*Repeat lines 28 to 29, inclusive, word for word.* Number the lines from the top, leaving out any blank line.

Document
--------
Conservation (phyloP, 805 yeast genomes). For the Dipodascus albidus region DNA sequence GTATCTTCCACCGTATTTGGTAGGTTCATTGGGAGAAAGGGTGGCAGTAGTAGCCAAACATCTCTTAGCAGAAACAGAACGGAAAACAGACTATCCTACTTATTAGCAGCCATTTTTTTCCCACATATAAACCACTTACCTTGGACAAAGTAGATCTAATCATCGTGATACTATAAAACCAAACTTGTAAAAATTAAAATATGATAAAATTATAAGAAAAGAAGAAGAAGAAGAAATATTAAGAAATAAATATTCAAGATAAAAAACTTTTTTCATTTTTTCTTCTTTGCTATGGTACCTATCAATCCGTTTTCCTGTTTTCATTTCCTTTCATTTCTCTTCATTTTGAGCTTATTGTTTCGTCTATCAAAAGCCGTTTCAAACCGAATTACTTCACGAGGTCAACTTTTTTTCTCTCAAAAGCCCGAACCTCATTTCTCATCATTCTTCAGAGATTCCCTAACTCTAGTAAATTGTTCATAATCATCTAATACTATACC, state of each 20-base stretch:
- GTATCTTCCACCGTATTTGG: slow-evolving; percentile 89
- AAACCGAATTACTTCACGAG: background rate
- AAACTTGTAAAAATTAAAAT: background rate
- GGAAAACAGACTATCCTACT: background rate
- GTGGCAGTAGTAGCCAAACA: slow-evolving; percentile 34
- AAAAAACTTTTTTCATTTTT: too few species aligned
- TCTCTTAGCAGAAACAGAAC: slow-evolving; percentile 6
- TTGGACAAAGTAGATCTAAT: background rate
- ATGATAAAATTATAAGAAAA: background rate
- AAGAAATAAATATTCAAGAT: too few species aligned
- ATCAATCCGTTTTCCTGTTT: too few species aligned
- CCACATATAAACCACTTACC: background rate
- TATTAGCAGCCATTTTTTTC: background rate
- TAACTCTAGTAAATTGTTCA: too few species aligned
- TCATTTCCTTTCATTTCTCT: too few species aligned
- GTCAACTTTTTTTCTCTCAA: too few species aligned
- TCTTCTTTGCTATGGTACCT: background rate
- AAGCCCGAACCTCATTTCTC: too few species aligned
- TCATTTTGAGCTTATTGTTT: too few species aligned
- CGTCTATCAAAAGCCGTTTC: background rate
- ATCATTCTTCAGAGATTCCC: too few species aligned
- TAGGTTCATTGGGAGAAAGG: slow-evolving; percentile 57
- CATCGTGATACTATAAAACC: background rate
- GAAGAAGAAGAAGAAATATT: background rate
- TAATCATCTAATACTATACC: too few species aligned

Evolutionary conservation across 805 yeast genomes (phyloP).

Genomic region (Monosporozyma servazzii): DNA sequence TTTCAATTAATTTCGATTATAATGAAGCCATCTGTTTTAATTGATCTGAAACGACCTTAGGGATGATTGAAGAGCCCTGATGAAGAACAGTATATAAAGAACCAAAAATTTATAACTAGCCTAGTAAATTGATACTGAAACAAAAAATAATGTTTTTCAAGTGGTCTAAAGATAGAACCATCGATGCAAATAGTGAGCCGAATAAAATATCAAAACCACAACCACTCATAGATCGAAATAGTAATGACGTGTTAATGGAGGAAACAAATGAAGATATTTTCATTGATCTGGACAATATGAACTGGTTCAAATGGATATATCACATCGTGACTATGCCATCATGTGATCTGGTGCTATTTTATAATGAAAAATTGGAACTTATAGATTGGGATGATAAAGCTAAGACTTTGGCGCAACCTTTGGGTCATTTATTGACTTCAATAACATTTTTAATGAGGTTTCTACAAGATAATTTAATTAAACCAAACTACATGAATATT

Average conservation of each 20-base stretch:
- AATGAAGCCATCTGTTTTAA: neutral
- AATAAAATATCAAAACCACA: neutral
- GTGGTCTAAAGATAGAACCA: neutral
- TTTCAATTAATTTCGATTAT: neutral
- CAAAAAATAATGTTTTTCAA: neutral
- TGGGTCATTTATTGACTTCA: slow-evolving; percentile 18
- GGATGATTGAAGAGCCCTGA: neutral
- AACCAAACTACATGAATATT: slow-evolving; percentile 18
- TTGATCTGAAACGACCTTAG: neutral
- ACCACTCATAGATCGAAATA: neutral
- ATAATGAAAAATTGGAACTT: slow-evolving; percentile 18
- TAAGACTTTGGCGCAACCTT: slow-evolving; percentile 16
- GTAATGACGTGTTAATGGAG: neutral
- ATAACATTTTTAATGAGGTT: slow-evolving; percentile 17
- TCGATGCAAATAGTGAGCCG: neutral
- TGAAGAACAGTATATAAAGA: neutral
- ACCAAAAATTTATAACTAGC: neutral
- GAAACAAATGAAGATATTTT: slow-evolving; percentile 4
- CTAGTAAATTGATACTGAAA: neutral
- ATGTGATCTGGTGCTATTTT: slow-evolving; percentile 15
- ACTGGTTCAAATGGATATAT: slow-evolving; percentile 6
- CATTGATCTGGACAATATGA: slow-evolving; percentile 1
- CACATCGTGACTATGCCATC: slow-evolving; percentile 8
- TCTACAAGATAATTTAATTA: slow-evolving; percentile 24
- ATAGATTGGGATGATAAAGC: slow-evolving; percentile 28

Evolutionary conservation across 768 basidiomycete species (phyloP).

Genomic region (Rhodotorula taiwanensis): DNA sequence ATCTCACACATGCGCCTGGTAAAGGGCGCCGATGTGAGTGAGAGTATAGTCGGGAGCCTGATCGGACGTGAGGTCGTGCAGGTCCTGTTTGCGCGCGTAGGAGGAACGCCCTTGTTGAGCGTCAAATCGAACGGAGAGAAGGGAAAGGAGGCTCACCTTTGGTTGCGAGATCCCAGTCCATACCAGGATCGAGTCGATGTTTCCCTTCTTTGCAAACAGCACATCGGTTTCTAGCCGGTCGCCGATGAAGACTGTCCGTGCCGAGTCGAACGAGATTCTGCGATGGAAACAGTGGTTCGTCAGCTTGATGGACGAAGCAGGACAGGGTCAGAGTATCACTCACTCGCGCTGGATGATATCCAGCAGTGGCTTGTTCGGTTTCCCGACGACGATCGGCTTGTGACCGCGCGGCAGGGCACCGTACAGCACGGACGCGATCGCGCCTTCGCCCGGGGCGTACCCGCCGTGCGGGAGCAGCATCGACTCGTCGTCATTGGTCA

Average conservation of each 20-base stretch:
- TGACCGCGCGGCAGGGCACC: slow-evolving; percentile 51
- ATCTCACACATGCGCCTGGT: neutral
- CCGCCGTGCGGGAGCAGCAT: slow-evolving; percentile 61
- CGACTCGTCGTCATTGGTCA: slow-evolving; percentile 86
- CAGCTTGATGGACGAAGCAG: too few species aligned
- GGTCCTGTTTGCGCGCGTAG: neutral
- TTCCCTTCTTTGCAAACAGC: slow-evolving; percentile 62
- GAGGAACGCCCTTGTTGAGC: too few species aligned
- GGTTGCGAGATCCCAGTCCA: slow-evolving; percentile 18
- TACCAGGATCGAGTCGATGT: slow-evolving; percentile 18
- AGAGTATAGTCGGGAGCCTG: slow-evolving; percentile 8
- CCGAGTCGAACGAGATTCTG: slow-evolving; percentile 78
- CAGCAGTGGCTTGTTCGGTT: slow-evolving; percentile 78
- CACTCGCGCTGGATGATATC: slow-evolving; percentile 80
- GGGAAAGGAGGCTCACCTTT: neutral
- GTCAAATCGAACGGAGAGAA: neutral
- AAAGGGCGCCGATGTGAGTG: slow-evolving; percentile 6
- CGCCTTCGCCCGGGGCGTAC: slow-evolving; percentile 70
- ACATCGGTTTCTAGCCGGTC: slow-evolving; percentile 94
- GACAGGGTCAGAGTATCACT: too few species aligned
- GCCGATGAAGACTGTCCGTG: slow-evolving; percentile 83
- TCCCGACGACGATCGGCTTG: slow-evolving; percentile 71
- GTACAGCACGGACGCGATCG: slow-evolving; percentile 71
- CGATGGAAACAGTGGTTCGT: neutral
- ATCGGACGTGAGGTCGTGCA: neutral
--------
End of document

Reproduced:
Genomic region (Monosporozyma servazzii): DNA sequence TTTCAATTAATTTCGATTATAATGAAGCCATCTGTTTTAATTGATCTGAAACGACCTTAGGGATGATTGAAGAGCCCTGATGAAGAACAGTATATAAAGAACCAAAAATTTATAACTAGCCTAGTAAATTGATACTGAAACAAAAAATAATGTTTTTCAAGTGGTCTAAAGATAGAACCATCGATGCAAATAGTGAGCCGAATAAAATATCAAAACCACAACCACTCATAGATCGAAATAGTAATGACGTGTTAATGGAGGAAACAAATGAAGATATTTTCATTGATCTGGACAATATGAACTGGTTCAAATGGATATATCACATCGTGACTATGCCATCATGTGATCTGGTGCTATTTTATAATGAAAAATTGGAACTTATAGATTGGGATGATAAAGCTAAGACTTTGGCGCAACCTTTGGGTCATTTATTGACTTCAATAACATTTTTAATGAGGTTTCTACAAGATAATTTAATTAAACCAAACTACATGAATATT

Average conservation of each 20-base stretch: